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Grizzly that killed should live, victim’s cousin says

A trained grizzly bear that killed a trainer in California during a commercial video shoot last week did not attack intentionally and will not be euthanized, his owner, Randy Miller, said on Wednesday.“The bear is a loving, affectionate animal,” Miller told TODAY’s Meredith Vieira from Los Angeles. “To this day, he doesn’t know what happened.”Rocky, the 5-year-old bear that Miller rais
/ Source: TODAY contributor

A trained grizzly bear that killed a trainer in California during a commercial video shoot last week did not attack intentionally and will not be euthanized, his owner, Randy Miller, said on Wednesday.

“The bear is a loving, affectionate animal,” Miller told TODAY’s Meredith Vieira from Los Angeles. “To this day, he doesn’t know what happened.”

Rocky, the 5-year-old bear that Miller raised from when it was a cub, was a seasoned professional and had appeared in many commercials and films. Among its credits is “Semi-Pro,” in which Rocky wrestled with Will Ferrell.

On Tuesday, April 22, Miller’s cousin, Stephan Miller, was killed while working with Rocky on a commercial shoot for his new social networking Web site, ShareNow. Stephan Miller was an experienced trainer who had worked with Rocky for years at Randy Miller’s compound, Predators in Action, high in the mountains two hours outside of Los Angeles.

The bear had a “wrestling routine” in which it grappled with a trainer or actor, who holds his arms up to protect his neck from an accidental bite. On the day, Randy Miller said, Rocky went into his routine before his trainer was ready.

“His routine, when he does the stage attack and wrestle, is to come forward and grab,” Miller said. “It can be aggressive. It can be hard. If you see the ‘Semi-Pro’ clips, he can lunge forward. He caught Stevie off guard, and Stevie’s arms were down, and the bear grabbed his neck instead of his arms.”

Just two months earlier, Stephan Miller had given an interview to a local newspaper. Talking about the dangers of working with grizzly bears, he had said, “If one of these animals gets hold of your throat, you’re finished.”

The day after the incident, Miller had told the Associated Press that the bear’s bite could have been a minor wound, but by chance it punctured the trainer’s jugular vein.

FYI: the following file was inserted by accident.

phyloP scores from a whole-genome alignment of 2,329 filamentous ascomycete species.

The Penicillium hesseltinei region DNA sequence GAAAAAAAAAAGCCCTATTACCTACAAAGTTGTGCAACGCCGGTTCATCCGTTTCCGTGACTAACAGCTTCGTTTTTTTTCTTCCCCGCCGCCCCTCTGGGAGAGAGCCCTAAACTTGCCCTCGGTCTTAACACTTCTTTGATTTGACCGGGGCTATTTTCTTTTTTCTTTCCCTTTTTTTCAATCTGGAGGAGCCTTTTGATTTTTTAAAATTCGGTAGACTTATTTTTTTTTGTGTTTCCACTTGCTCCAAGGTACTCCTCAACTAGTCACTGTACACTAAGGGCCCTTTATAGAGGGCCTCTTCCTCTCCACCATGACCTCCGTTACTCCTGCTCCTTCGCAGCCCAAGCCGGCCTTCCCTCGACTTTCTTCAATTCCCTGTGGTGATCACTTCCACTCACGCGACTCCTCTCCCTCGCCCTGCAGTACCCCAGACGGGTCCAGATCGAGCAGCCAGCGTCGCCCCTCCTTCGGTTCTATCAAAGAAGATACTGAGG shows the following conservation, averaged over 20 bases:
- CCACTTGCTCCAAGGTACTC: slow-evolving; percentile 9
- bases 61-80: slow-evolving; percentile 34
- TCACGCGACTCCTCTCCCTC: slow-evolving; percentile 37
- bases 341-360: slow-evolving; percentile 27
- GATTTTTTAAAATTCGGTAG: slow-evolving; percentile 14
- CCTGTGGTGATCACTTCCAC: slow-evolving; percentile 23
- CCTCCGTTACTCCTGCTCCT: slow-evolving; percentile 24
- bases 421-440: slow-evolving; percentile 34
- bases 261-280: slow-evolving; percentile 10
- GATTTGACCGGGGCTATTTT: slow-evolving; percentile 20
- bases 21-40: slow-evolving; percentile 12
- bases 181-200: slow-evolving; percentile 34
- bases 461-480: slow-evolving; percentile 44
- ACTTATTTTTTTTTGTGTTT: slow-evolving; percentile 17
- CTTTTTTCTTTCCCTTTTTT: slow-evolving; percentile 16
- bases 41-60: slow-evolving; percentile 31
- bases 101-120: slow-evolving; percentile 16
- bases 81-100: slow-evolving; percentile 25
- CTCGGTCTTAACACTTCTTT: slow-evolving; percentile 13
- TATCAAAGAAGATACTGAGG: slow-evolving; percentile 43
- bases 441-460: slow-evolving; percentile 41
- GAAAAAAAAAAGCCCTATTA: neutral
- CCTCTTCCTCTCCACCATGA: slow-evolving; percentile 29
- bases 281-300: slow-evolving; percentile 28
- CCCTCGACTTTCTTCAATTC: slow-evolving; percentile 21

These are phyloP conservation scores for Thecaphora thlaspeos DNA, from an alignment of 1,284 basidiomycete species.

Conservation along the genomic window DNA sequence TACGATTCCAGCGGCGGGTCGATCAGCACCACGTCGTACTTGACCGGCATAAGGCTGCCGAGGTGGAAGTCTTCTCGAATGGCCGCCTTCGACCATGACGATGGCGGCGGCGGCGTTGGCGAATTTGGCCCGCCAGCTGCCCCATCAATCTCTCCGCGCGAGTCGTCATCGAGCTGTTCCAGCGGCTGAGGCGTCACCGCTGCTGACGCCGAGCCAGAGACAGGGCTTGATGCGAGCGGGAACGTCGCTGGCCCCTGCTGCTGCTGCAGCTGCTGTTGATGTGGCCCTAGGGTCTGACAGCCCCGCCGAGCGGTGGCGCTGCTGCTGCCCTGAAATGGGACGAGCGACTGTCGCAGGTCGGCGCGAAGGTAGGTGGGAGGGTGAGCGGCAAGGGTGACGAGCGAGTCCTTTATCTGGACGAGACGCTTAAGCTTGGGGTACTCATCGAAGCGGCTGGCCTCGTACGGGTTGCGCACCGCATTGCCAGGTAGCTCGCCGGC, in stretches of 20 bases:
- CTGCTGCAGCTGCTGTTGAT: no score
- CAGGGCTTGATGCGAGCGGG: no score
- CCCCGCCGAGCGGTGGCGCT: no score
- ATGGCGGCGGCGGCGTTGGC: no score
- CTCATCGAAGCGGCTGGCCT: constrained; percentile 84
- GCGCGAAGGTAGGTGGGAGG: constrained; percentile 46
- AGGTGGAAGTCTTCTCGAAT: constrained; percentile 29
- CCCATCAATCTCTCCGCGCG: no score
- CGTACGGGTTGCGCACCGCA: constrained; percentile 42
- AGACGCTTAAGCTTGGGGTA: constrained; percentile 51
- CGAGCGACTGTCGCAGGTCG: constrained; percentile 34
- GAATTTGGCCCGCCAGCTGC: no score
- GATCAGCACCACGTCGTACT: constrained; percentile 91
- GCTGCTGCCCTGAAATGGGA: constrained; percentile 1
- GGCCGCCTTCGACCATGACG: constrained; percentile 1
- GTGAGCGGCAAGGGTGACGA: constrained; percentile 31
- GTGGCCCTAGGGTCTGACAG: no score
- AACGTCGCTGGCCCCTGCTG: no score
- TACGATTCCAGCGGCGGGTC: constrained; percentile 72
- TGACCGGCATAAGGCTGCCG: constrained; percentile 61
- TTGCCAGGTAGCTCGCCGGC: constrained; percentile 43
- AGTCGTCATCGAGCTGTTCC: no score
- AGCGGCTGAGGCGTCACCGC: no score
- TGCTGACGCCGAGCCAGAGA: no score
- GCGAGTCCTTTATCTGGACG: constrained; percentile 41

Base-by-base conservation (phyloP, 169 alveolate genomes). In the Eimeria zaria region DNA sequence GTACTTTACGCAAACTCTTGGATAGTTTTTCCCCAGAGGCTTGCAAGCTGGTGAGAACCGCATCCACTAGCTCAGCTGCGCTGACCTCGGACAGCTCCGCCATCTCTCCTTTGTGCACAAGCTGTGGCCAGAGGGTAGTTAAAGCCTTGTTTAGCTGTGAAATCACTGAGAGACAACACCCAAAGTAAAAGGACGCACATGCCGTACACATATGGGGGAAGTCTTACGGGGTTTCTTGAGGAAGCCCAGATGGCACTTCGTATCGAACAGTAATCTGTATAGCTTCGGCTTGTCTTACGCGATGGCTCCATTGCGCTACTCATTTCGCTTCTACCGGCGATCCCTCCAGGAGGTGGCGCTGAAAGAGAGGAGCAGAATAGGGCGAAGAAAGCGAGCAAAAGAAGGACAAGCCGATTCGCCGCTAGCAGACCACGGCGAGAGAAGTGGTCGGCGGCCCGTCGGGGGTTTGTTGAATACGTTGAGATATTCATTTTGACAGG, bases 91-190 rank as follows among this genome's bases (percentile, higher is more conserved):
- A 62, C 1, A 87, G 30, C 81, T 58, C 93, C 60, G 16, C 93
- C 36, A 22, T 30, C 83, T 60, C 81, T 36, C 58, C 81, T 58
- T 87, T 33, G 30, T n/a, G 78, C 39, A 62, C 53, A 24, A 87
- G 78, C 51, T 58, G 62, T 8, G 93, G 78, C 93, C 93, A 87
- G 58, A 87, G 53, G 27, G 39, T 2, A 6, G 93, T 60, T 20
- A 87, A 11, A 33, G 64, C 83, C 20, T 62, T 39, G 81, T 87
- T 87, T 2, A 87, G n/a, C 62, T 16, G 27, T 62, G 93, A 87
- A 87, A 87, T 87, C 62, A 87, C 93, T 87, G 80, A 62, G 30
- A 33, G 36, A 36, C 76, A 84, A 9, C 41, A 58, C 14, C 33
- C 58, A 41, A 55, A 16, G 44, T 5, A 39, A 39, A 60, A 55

“They fell back and we knew there was a problem right away and we moved in with our safety plan that we always have in place,” Miller told Vieira. Safety measures included keeping the film crew behind an electrified fence. He was among the handlers watching the shoot and used pepper spray to get Rocky to release the victim.

“We were able to get the bear off immediately, but it was too late. The damage had been done.”

Stephan Miller initially stood up and started walking away, but he was losing blood fast. Because of the remote location of the compound, others loaded him into a car and drove him down the mountain while they called 911. On the tape of the call, a woman’s voice tinged with panic tells the operator, “He’s bleeding heavily from the neck.” When she’s asked where the injury is, she says, “His neck. His jugular.”

Those with the victim tried to stanch the flow of blood without success. Stephan Miller died from loss of blood.

There have been calls from time to time to stop using live animals in movies and instead use computer-generated animations of the type used in “The Chronicles of Narnia.” But trainers in the business say that fatal accidents are virtually unheard of.

“In my 37 years of doing this, I’ve never heard of a movie animal killing someone,” Mark Dumas, another trainer who works with bears, told NBC News.

Randy Miller remained distraught eight days later. He has yet to return to the compound and face Rocky. But he talked affectionately about the bear and the other animals he trains, including two brown bears, a black bear, a leopard, a mountain lion, four African lions and four tigers.

Of the bears, he said, “We hang out with them. They’re playful, they’re affectionate. They’re nice.”